I think you'd be hard pressed to find a musician or music business person who don't think there are any negative sides whatsoever to the new technologies! But as old business models crumble and wither away, new will take their place - though there's no saying if it will ever be as profitable generally to the musicians and record labels as it has been in the past.

We've been living in this brave new world of downloading and streaming for quite some time now and it's interesting to see what kind of bands and business that manages to survive, and what sort of business and marketing decisions they make to stay afloat. I think that a lot of music fans are starting to recognize the need to actually support their favorite artists, to keep them in business making new music. The concept of crowdfunding is very interesting - though some bands have made asses of themselves by launching VERY unrealistic, bordering-on-greedy campaigns. But the cool thing about it is that it sets up a direct link between the artist and her fans where the lion's share of income actually makes it directly to the artist's own pockets, to be used for whatever things the artist needed them for - recording, production, manufacturing costs, or even as a mean to support the artist financially while working on the products. Some people get all rallied up with the whole thing because they have the misconception that the artists are asking for donations, when in most of the cases it is nothing more than a system that allows the fan to pre-order and pre-pay products from their favorite artist.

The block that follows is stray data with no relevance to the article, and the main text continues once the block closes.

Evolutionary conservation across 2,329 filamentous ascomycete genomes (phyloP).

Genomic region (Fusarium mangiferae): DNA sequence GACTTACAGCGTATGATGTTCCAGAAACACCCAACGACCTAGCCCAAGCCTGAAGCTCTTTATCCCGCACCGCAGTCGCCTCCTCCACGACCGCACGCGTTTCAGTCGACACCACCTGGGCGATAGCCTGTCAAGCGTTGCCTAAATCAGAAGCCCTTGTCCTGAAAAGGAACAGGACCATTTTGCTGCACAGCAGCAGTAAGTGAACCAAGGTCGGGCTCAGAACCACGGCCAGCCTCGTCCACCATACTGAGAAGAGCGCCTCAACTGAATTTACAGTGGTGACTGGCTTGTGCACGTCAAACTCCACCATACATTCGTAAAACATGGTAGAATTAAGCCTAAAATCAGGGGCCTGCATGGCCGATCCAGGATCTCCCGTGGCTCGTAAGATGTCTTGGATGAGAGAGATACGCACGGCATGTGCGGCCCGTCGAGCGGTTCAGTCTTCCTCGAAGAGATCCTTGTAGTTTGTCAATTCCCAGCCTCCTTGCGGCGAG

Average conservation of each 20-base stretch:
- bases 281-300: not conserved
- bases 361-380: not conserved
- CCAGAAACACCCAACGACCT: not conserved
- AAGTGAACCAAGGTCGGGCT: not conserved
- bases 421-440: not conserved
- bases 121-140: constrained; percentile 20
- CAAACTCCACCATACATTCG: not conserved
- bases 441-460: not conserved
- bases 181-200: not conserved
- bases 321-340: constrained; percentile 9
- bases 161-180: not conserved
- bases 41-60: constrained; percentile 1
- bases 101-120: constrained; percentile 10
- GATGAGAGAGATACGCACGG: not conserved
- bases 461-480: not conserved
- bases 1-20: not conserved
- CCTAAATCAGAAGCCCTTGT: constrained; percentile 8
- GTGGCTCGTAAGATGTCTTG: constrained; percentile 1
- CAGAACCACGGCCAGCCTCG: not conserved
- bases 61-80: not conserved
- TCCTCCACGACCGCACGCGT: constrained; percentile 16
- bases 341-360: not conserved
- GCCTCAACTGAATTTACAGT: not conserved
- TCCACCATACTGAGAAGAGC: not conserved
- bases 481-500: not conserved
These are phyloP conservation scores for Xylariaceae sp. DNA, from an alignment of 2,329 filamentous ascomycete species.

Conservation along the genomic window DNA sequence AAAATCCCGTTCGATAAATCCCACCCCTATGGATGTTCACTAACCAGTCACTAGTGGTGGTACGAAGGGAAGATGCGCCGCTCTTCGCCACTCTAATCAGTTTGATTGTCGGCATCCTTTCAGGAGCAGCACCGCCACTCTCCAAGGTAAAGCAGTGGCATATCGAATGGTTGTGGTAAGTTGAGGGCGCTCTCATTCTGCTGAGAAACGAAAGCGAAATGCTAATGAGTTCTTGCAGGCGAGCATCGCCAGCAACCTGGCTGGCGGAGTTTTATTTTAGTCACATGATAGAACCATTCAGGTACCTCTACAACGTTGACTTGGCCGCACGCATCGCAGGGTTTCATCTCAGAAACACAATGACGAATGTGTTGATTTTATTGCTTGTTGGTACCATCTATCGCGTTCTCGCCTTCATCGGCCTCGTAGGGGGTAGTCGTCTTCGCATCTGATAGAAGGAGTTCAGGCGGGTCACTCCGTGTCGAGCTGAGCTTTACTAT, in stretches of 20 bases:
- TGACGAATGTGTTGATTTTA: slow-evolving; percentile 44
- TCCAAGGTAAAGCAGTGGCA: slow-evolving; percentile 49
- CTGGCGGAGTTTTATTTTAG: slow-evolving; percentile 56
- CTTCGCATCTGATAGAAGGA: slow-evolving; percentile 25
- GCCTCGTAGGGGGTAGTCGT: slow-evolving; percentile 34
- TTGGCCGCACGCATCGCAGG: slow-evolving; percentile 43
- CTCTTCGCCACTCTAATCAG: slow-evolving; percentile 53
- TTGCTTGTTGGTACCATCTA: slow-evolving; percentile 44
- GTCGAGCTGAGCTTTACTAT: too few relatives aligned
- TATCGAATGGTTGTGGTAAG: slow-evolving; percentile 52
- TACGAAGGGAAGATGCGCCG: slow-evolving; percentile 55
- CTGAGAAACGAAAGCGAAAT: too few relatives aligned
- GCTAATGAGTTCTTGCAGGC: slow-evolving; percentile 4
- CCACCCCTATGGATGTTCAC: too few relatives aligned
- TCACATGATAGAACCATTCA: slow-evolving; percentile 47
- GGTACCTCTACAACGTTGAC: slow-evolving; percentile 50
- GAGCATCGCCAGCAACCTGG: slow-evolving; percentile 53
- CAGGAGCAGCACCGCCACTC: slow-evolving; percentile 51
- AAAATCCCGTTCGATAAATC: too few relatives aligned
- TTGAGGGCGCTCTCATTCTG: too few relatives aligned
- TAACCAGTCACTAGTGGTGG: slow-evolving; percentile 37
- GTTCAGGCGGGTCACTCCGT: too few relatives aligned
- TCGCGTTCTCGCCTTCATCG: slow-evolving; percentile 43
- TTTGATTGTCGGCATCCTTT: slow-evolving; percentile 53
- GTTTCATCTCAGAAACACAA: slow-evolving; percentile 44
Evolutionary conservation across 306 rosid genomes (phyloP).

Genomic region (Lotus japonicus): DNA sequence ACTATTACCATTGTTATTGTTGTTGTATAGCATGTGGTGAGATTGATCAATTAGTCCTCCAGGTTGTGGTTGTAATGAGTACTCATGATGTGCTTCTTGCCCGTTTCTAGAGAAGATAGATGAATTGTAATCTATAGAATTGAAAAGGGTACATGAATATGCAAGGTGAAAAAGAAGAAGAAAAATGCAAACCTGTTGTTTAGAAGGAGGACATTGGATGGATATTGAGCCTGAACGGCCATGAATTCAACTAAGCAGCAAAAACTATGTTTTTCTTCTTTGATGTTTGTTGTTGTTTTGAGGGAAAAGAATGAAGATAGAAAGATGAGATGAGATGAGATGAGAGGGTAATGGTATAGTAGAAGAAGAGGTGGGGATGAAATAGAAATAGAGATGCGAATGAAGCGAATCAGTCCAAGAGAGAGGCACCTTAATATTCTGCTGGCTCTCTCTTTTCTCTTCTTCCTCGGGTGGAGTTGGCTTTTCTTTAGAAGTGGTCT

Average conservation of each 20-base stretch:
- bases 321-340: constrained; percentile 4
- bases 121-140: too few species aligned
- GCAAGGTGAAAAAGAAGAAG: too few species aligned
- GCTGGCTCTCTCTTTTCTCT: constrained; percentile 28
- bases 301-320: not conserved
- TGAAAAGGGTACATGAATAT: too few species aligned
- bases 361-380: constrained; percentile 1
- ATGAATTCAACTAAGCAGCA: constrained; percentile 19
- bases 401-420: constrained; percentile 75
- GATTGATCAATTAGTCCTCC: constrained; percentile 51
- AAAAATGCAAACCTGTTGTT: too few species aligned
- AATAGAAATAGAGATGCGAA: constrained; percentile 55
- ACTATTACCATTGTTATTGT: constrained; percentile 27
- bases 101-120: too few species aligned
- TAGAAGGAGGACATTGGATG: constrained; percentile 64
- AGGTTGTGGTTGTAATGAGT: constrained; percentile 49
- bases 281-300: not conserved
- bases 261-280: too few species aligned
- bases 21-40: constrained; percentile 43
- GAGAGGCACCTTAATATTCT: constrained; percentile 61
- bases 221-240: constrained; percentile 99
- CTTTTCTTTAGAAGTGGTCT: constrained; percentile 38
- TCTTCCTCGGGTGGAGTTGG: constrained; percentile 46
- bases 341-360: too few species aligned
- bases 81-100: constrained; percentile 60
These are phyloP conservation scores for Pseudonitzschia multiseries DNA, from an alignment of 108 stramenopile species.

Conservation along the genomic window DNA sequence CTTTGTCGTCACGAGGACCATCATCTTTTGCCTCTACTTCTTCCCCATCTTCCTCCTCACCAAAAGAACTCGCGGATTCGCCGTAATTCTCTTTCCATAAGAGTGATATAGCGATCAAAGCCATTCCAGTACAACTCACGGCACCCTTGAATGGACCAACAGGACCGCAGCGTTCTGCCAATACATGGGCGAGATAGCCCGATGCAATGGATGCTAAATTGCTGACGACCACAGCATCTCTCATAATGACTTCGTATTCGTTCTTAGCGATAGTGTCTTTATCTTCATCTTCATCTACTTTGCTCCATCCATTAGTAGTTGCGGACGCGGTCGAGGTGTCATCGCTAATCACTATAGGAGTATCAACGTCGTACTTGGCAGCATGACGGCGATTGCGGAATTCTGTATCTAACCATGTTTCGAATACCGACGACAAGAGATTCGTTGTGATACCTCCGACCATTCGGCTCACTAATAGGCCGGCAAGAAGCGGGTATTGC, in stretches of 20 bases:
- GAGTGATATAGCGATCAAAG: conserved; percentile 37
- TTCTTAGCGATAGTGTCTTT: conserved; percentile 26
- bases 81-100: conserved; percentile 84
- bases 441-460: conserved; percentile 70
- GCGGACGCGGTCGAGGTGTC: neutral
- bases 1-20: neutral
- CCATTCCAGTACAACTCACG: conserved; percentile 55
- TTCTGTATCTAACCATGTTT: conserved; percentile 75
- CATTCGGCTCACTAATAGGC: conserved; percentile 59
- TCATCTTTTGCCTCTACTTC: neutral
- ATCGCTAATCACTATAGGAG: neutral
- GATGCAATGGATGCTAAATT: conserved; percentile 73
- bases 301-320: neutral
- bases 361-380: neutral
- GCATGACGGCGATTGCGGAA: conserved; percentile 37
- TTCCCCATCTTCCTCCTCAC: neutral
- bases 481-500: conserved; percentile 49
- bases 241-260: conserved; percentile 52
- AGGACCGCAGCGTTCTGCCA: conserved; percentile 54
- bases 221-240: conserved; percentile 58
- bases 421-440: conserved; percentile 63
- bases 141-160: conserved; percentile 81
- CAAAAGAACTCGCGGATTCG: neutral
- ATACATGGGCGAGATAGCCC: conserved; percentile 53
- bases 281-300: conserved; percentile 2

It appears there is issues on the album people can relate to on a daily basis; would you agree?

Maybe not that much today but most certainly in the future. If we follow the trajectory of technological advances that we are currently on, we will in the next few decades see the biggest paradigm shift in the history and evolution of mankind. With the emergence of man-like artificial intelligences, brain-computer interfaces, cryonics, cloning, and advanced robotics and androids, we will see a very different reality on earth. At some point we might see the rise of sentient machines which certainly won't be uncontroversial to people in general.

Would your single Limits To Infinity be you first choice to release as a single? If yes why, if no which single would you choose?